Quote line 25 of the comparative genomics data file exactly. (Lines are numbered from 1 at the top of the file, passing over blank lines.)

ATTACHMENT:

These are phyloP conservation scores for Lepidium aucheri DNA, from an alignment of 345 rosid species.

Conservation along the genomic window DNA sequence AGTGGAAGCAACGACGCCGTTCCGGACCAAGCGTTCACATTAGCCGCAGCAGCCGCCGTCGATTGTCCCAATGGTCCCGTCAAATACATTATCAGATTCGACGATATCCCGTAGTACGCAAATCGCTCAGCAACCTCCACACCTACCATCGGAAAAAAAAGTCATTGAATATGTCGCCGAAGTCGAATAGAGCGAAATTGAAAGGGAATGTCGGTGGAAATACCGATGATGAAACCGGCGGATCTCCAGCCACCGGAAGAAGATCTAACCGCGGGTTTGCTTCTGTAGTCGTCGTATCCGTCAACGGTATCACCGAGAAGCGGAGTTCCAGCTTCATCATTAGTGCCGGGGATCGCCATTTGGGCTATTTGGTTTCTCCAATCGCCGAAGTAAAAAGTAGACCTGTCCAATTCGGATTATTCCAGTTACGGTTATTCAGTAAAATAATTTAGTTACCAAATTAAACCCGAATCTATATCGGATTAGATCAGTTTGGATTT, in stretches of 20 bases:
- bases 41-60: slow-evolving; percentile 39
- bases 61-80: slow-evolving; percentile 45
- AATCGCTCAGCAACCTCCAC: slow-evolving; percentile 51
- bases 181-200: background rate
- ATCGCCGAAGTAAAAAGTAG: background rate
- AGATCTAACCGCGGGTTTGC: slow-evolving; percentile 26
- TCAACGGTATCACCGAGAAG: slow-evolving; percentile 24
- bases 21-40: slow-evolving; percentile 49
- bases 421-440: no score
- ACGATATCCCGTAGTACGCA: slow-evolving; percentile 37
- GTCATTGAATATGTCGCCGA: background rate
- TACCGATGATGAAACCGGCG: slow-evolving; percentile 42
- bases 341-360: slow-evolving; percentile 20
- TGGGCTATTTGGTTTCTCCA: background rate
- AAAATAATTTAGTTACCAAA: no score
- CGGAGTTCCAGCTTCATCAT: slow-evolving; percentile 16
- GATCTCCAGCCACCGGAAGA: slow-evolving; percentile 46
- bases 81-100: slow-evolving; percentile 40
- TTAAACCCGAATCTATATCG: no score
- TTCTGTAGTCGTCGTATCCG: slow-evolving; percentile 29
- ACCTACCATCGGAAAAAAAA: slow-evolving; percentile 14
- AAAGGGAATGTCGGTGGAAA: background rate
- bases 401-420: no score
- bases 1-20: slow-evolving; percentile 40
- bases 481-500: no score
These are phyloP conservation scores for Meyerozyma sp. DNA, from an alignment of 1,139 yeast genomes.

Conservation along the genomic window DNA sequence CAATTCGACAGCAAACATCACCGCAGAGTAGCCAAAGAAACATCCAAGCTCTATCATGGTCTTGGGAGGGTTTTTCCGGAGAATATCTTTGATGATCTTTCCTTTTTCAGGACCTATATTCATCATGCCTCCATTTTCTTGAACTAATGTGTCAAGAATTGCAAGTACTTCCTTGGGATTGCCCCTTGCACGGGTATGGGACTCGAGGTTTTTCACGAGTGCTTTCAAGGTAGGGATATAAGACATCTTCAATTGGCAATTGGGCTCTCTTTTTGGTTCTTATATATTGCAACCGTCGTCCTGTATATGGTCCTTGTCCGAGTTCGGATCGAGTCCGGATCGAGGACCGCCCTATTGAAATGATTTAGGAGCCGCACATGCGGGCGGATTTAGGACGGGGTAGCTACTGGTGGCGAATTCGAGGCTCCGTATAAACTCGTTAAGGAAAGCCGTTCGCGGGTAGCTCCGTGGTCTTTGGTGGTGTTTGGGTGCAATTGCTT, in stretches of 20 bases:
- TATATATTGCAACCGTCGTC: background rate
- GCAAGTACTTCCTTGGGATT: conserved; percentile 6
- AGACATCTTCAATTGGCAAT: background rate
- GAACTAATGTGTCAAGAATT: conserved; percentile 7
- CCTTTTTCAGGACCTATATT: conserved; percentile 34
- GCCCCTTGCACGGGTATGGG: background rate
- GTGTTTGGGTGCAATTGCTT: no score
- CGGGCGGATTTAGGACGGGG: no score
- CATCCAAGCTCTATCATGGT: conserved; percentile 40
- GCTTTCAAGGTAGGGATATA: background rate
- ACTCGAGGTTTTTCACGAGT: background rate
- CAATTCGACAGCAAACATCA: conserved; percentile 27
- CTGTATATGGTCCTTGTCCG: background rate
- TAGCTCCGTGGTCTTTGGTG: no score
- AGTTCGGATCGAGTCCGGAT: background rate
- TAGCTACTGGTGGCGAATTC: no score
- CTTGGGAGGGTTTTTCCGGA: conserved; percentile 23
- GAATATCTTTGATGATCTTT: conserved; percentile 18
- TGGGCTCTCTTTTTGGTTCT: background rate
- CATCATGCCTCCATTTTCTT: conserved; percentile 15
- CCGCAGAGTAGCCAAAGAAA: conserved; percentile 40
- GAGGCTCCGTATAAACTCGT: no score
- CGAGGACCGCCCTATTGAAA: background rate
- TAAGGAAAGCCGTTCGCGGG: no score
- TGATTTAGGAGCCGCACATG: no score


- bases 401-420: no score